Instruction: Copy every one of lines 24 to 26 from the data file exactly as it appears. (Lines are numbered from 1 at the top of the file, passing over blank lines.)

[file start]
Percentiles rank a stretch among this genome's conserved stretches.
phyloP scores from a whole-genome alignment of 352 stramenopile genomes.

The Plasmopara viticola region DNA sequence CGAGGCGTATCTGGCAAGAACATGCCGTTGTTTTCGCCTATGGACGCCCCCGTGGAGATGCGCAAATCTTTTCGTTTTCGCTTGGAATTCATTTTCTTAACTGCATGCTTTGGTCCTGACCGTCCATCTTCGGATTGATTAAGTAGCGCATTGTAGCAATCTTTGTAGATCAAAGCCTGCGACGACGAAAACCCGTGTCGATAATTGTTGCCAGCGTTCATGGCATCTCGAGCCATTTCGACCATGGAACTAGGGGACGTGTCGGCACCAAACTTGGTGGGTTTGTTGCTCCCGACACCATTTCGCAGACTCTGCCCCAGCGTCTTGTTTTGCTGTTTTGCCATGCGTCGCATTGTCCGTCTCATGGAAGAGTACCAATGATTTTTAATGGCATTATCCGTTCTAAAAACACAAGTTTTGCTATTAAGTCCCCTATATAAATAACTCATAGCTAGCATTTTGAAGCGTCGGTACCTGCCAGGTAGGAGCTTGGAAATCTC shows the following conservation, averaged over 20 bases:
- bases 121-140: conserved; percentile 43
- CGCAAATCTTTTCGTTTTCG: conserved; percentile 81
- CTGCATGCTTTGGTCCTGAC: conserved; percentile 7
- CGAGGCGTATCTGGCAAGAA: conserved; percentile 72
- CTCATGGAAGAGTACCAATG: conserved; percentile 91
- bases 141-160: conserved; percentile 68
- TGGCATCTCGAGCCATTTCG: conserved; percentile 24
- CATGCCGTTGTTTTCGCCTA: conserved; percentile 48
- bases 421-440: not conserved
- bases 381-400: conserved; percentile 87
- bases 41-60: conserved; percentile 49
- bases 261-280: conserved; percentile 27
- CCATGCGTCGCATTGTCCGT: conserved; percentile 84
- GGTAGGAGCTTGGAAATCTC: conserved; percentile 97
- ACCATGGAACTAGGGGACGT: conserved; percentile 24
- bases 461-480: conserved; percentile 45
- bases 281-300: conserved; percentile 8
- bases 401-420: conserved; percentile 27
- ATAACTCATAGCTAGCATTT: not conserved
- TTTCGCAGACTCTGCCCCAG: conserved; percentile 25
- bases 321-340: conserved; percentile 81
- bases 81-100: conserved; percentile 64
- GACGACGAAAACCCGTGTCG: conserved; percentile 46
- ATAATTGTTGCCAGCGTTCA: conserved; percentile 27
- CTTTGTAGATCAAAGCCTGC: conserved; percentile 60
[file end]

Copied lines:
- bases 321-340: conserved; percentile 81
- bases 81-100: conserved; percentile 64
- GACGACGAAAACCCGTGTCG: conserved; percentile 46